Diagram of linear and circular relationships in Finnegans Wake
March 10, 2015

Finnegans Wake

There's no doubt that Finnegans Wake is a difficult and complex work. The difficulty begins with the title itself. Note the absence of an apostrophe. That means that it's not a possessive, i.e., it's not about the wake of someone named Finnegan. The first word is a plural noun, which means the second is a verb, so it's an imperative that tells Finnegans to wake.

Now at this point everyone is scratching their head and groaning, so I'm not going to try and do a detailed analysis. One very good reason for that is that I read for pleasure, and I didn't try to analyze the book as I went along. Another, perhaps even better reason, is that while parts of it are fun, there's a great amount of it that I don't understand.

So what I'm going to do is comment on a few passages, and perhaps list some of the better puns that occur in the book.

Lets take a look at the opening:

"riverrun, past Eve and Adam's, from swerve of shore to bend of bay, brings us by a commodius vicus of recirculation back to Howth Castle and Environs.

“Sir Tristram, violer d'amores, fr'over the short sea, had passen- core rearrived from North Armorica on this side the scraggy isthmus of Europe Minor to wielderfight his penisolate war: nor had topsawyer's rocks by the stream Oconee exaggerated themselse to Laurens County's gorgios while they went doublin their mumper all the time: nor avoice from afire bellowsed mishe mishe to tauftauf thuartpeatrick: not yet, though venissoon after, had a kidscad buttended a bland old isaac: not yet, though all's fair in vanessy, were sosie sesthers wroth with twone nathandjoe. Rot a peck of pa's malt had Jhem or Shen brewed by arclight and rory end to the regginbrow was to be seen ringsome on the aquaface.”*

* Finnegans Wake, 3.

" Now this looks downright impenetrable, so lets take a look at some of the words: Now that helps a little bit. But is every word in the Wake to be subjected to that kind of analysis? Certainly not if you don't want to spend part of your afterlife analyzing it.

The primary characters are Humphrey Chimpden Earwicker (HCE) and his wife Anna Livia Plurabelle (ALP), as well as their children Shem, Shaun, and Issy. HCE and ALP recur frequently in the book in various forms. Some of those recurrences are listed below. There are also a number of puns, in fact almost every page has one or more puns on it. Some of those are also listed. (In the list that follows I've given page and line number. However, since I counted the line numbers by hand, those should be regarded as approximate.)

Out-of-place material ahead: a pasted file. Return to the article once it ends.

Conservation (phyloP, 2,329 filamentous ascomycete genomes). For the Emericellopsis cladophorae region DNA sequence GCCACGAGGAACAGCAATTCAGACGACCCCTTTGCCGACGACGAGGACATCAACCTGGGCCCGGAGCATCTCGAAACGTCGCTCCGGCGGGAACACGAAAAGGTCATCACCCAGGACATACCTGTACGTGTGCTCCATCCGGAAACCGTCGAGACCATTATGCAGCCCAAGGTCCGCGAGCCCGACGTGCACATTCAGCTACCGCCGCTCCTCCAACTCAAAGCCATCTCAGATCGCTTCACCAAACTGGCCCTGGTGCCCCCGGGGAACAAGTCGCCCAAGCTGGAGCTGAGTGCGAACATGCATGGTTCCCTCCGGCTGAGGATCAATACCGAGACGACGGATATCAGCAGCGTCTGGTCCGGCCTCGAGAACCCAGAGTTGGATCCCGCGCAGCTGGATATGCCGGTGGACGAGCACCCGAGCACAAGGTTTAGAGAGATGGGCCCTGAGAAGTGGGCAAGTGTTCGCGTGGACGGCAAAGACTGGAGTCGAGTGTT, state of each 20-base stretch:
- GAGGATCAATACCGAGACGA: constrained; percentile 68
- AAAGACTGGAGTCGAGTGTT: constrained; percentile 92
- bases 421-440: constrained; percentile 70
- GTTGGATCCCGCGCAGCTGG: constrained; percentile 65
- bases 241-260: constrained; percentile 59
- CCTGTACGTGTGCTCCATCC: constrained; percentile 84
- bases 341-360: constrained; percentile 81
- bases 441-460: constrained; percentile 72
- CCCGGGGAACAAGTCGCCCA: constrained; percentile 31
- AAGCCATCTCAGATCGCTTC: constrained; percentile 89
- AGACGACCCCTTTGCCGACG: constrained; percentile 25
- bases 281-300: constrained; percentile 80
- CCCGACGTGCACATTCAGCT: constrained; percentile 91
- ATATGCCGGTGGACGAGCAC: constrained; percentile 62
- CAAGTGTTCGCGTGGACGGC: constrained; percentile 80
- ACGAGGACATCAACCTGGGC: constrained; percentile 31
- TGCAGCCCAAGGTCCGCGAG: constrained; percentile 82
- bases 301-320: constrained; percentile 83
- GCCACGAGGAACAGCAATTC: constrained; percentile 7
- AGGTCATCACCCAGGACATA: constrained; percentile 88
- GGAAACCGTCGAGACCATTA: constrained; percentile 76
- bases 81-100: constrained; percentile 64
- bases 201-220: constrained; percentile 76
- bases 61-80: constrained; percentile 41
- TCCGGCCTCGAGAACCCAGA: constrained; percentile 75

1. honey is the holiest thing ever was, hive, comb and earwax, 25.
  2. annie lawrie promises 38.21
  3. Encourage Hackney Plate 39.5-6
  4. appy, leppy and playable, 41.23
  5. all listened to their plause 93.23-4
  6. the analists 95.27—pun on analyst and analist
  7. beetly dead 100.1— cf. Ulysses and Buck Mulligan's comment about Daedalus's mother
  8. bisexcycle 115.16
  9. yung and easily freudened, 115.22-3—pun on Jung and Freud
  10. a ghimel pass through the eye of an iota 120.27-8—pun involving the Hebrew letter gimel (ℷ), the word camel, the Greek letter iota (ɩ), as well as an allusion to Matt. 19:24
  11. Sainte Andrée's Undershift 147.27-8—Major Barbara reference
  12. Eden Quay 172.16
  13. Usylessly unreadable Blue Book of Eccles 179.25-6—allusion to Ulysses
  14. pelagisarist pen 182.3—Pelagius + plagiarist
  15. Esturian Catholic Heathen 215.19
  16. Psing a psalm of psexpeans,
    apocryphul of rhyme! 242.29-30—Popular children's rhyme, but psexed up a bit. Some religious allusion too. Apocryphulpuns on apocryphal, referring to what are called the deuterocanonical books of the Bible.
  17. Two genitalmen of Veruno 569.31—pun on the Shakespeare play. It should be noted that the play, though nominally a comedy, does have one character who proposes to rape a girl.
  18. Tyronte power 569.33—pun on tyrant and Tyrone. A reference to the movie star Tyrone Power.
  19. Dutch Schulds 602.25—American gangster. His last words have sometimes been regarded as an unconscious parody of Ulysses. They can be found in Dwight MacDonald's volume Parodies.
One of the most famous citations regarding the Wake comes up in discussions of quantum physics. Murray Gell-Mann used the opening line of the poem below as the source for the word quark. There is a plot, more or less, but it is hard to follow. You can find plot summaries either online, in sources such as Wikipedia, or in the introduction to the linked edition of the Wake. It's probably best to try and read it for the language rather than the story, and simply enjoy the puns rather than trying to match up the descriptions offered by scholars with the passages that you've read.

Next up, Hemingway's The Sun Also Rises.